Gateways Network Member Jack Davies reviews the Voices of India conference that took place in Brighton on 21 November 2015. Jack Davies is a PhD candidate and an Assistant Lecturer at the University of Kent researching the use of British stately homes as hospitals during the First World War.
The Voices of India Conference that took place on November 21st in the Old Courtroom in Brighton brought together scholars from all over the world. Speakers gathered together from the UK, Germany, India and Canada to return the ‘voices’ of the 1.4 million men in the Indian army during the First World War. The conference was organised as a joint venture between Brighton Pavilion & Museums, Gateways of the First World War, The Centre for Armed Forces Historical Research, USI of India and The UK Punjab Heritage Association.
The location of this conference could not be more appropriate when one considers Brighton’s involvement in the war. Due to its close proximity to the Western Front, three hospitals were created within the city itself to house the Indian wounded.
With this in mind, the first paper examined the experience of these wounded. Prabhjot Parmar (Fraser Valley) discussed censorship and the letters the wounded sent back to India, effectively returning the voices to the soldiers within Brighton. Similarly, Kevin Bacon (Royal Pavilion) focused on how Brighton’s media portrayed these men and how they emphasised Britain’s benevolence and the pavilion’s royal history to ensure maximum political gain. Both Heike Liebau (Zentrum Moderner Orient) and Adil Chhina (United Service Institute India) utilised fascinating audio clips to bring their subjects’ voices to life. Liebau recreated the lives of men within German prisoner of war camps, while Chhina exposed the legacies and narratives of Indian soldiers. Chhina also shared images of Bhagwan Singh’s wartime experiences – revealing a more humorous side of war than is often remembered.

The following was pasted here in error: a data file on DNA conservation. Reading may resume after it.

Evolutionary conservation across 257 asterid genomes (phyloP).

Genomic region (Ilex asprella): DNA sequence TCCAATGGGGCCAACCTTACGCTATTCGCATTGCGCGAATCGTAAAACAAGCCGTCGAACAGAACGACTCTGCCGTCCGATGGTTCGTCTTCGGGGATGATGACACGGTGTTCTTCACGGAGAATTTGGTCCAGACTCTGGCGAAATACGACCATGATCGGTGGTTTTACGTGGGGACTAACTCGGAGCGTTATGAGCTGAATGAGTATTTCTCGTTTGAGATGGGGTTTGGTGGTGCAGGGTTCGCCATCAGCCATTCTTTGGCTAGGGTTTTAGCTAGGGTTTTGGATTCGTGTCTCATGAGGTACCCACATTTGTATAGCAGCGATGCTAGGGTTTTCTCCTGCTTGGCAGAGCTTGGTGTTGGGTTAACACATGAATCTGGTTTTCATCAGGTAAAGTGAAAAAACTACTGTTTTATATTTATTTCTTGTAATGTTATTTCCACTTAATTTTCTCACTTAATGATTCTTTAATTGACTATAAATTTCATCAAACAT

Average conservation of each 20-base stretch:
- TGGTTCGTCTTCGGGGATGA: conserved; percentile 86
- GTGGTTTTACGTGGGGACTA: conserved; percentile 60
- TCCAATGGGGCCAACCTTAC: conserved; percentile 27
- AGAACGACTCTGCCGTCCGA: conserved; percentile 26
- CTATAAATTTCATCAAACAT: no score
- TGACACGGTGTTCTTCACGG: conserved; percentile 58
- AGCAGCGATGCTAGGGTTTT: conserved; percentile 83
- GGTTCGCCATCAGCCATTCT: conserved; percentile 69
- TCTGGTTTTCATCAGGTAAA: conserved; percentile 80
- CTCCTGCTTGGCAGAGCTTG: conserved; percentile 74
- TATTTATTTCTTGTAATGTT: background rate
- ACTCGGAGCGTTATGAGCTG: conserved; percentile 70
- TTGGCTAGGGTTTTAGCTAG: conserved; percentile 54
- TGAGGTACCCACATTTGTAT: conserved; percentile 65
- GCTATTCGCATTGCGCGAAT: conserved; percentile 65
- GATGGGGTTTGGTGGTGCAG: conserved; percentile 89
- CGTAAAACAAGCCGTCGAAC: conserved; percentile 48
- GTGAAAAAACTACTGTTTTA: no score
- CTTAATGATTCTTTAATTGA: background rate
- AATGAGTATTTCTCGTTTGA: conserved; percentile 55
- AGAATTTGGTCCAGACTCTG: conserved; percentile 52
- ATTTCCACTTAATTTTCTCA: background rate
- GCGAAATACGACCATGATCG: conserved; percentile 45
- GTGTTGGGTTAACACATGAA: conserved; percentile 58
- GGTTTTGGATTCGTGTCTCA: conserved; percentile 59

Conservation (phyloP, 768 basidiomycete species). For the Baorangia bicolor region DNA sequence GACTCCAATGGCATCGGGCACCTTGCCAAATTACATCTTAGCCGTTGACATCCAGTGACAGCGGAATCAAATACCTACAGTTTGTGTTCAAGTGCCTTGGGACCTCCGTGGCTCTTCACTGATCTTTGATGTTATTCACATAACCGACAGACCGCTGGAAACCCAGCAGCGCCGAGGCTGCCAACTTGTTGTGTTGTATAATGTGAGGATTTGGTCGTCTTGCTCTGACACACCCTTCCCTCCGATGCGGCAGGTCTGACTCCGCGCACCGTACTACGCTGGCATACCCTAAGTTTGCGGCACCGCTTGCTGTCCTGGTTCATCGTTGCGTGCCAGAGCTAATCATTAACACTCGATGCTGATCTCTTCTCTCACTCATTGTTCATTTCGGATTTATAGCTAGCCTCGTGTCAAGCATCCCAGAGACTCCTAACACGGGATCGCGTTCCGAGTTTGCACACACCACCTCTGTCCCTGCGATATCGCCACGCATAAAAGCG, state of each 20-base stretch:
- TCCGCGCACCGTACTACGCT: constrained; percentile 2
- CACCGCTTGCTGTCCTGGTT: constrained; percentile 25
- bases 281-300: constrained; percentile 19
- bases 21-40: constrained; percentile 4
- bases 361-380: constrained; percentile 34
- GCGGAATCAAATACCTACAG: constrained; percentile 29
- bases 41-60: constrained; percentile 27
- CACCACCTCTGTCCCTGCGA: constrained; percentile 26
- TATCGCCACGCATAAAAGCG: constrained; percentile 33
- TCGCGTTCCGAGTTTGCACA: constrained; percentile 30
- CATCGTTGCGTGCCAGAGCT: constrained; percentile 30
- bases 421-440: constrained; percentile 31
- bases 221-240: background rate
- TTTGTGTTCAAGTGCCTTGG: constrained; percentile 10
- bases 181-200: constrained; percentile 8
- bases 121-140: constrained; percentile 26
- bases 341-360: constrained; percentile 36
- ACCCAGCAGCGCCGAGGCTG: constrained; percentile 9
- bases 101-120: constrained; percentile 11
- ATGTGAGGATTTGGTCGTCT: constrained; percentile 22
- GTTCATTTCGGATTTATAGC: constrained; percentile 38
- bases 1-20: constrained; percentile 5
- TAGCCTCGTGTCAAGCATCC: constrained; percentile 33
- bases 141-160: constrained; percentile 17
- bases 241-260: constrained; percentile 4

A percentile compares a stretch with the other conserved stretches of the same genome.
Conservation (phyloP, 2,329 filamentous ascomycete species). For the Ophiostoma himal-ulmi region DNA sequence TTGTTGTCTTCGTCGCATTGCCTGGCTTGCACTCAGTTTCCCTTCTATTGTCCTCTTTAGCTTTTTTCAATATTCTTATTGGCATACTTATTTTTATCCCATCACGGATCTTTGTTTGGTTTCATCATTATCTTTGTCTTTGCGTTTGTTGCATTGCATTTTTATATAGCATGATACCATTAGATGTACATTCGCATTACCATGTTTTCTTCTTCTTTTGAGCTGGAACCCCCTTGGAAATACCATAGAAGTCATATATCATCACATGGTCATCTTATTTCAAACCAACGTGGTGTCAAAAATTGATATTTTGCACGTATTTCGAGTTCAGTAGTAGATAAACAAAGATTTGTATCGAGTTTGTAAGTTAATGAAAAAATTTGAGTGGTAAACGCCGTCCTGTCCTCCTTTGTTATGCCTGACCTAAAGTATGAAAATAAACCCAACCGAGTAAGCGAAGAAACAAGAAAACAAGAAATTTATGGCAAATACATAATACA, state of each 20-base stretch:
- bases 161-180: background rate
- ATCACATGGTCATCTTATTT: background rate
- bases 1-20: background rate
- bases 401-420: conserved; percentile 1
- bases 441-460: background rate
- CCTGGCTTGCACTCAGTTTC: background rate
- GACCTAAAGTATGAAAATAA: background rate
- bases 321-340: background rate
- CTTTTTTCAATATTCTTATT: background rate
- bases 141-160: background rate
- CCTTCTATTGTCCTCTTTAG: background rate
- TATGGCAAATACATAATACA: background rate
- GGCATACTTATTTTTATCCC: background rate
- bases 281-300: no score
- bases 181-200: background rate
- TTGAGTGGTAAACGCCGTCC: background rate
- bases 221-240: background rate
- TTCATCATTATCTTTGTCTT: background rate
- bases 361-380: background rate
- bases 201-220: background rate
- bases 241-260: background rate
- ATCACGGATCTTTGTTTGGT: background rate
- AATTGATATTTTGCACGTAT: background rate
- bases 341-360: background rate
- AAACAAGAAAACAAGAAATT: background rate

Bhagwan Singh posing with a shovel, and lounging with his gas mask and weaponry.
Tom Donovan gave a voice to landscapes of Belgium and France, comparing how areas have changed since the end of the conflict. Davinder Dhillion (Chattri Memorial Group) and Glyn Prysor (Commonwealth War Graves Commission) both spoke about the memorials constructed for the Indian army in Brighton and further afield. Amandeep Madra (UK Punjab Heritage Association) discussed the efforts and activities of the UK Punjab Heritage Association, who work to promote public interest in the Sikh soldier. In the final panel, radio presenter Anita Anand discussed the life of Sophia Duleep Singh, Queen Victoria’s goddaughter and suffragette. For the keynote address, Santanu Das and novelist Kamila Shamsie examined the relationship between history and fiction and discussed Shamsie’s newest book A God in Every Stone. The final presentation was a performance of Punjabi folk songs from the war. The conference was closed with a wine reception within the Royal Pavilion itself, which gave delegates the opportunity to mix and discuss the concepts raised throughout the day.
Jaseep, Amanroop and Harleen, Take the Bachelors to War: Songs of Separation. Photo credit: Royal Pavilion & Museums, Brighton.
The conference provided scholars from different countries the opportunity gather and share their research on the Indian army. The rich variety of papers exposed the many different voices of India, helping to rediscover its significant involvement in the First World War.
In addition to the presentations, conference delegates were also given the opportunity to access the Royal Pavilion and the Brighton Museum. This allowed the delegates the chance to see, first hand, some of the rooms in which wounded Indians were housed. This also included an audio tour that shared the stories of the hospital including its conception, its patients, and the social and cultural context surrounding them.